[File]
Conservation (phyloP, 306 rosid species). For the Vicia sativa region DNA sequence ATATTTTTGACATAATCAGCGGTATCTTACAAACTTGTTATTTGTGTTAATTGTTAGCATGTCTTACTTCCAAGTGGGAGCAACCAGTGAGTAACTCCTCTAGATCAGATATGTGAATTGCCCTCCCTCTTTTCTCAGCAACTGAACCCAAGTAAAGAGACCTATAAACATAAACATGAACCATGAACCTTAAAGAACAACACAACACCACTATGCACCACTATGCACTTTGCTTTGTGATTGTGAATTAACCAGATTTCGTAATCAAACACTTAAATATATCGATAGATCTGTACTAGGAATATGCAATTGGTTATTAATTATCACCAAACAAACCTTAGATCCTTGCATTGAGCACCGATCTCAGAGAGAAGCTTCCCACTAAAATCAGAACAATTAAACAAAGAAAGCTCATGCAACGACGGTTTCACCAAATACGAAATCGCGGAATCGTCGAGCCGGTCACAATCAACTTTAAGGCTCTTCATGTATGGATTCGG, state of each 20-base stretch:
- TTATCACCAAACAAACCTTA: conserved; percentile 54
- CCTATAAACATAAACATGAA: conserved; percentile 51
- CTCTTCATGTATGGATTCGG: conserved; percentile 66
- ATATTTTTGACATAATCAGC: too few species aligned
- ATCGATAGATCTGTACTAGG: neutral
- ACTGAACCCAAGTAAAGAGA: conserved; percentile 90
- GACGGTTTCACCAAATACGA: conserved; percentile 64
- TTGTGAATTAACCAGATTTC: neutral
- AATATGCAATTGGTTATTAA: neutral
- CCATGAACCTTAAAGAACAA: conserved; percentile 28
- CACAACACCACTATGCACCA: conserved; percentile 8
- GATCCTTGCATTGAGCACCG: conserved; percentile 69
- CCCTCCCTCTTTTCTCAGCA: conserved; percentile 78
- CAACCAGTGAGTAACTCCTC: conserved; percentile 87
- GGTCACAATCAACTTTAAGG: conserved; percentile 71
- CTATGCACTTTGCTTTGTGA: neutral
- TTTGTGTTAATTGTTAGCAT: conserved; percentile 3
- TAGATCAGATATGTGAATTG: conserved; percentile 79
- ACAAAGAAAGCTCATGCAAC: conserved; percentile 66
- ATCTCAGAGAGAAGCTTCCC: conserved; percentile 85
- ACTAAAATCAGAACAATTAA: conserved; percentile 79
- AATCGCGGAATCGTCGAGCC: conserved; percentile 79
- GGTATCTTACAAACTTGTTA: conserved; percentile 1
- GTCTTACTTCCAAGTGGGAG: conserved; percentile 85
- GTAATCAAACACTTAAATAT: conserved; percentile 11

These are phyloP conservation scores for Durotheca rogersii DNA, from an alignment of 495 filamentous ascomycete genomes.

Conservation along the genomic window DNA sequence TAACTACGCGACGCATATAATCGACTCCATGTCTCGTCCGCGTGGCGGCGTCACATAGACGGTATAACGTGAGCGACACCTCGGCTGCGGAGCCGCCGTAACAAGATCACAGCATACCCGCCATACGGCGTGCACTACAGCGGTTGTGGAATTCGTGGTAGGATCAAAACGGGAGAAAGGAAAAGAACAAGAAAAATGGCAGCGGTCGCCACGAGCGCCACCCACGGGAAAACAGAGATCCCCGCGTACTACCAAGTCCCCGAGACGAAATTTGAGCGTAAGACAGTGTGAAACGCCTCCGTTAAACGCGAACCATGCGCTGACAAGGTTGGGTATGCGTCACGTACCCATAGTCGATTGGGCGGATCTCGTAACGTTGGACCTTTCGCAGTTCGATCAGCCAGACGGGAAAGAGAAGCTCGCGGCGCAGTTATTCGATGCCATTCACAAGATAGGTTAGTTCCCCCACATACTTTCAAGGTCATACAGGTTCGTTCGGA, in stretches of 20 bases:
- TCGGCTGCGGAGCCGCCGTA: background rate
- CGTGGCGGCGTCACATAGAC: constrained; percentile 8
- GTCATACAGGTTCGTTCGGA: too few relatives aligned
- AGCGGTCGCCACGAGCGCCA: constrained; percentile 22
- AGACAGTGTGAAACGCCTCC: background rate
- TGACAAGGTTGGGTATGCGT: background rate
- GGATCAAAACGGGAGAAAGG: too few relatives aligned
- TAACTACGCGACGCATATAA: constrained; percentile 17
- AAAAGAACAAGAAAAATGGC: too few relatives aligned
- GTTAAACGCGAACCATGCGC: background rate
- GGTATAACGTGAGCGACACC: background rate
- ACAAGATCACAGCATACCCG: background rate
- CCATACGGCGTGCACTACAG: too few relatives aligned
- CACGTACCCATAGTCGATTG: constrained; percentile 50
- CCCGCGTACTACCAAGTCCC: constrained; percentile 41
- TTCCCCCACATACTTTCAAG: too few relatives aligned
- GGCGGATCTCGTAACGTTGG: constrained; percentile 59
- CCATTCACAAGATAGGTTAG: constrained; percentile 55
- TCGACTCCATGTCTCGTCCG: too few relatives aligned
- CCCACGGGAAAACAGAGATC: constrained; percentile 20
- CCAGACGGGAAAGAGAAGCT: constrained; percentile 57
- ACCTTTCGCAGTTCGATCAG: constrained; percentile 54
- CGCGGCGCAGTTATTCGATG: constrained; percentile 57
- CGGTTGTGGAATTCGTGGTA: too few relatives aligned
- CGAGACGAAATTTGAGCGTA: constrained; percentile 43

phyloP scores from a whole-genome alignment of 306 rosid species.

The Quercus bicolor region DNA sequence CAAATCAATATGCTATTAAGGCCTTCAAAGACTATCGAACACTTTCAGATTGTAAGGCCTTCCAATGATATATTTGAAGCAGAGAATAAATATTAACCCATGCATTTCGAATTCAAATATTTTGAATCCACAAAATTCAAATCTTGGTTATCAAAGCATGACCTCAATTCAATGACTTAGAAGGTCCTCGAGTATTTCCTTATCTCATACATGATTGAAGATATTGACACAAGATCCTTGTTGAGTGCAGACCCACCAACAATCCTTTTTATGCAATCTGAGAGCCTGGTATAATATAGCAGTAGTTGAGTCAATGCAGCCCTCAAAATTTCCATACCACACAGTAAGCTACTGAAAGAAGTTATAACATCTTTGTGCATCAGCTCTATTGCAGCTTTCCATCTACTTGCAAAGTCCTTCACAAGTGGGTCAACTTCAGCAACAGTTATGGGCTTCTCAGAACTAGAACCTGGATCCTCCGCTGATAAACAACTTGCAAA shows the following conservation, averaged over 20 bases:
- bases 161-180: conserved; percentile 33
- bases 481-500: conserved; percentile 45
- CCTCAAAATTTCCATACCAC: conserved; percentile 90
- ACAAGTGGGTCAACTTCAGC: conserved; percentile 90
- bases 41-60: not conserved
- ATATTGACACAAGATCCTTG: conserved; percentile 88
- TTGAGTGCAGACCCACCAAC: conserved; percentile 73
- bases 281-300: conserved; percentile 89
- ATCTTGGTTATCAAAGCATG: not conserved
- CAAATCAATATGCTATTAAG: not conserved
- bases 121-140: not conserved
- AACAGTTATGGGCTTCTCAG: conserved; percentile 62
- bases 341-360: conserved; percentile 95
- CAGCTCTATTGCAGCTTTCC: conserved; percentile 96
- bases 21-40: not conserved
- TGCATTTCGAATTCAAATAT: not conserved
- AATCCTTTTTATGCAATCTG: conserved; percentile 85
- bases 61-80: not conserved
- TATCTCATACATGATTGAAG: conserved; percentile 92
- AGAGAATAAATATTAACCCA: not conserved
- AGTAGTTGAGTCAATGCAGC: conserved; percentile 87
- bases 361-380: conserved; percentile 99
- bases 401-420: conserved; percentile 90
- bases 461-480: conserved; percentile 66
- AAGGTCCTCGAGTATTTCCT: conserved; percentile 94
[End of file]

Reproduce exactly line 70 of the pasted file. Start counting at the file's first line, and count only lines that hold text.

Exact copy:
- bases 21-40: not conserved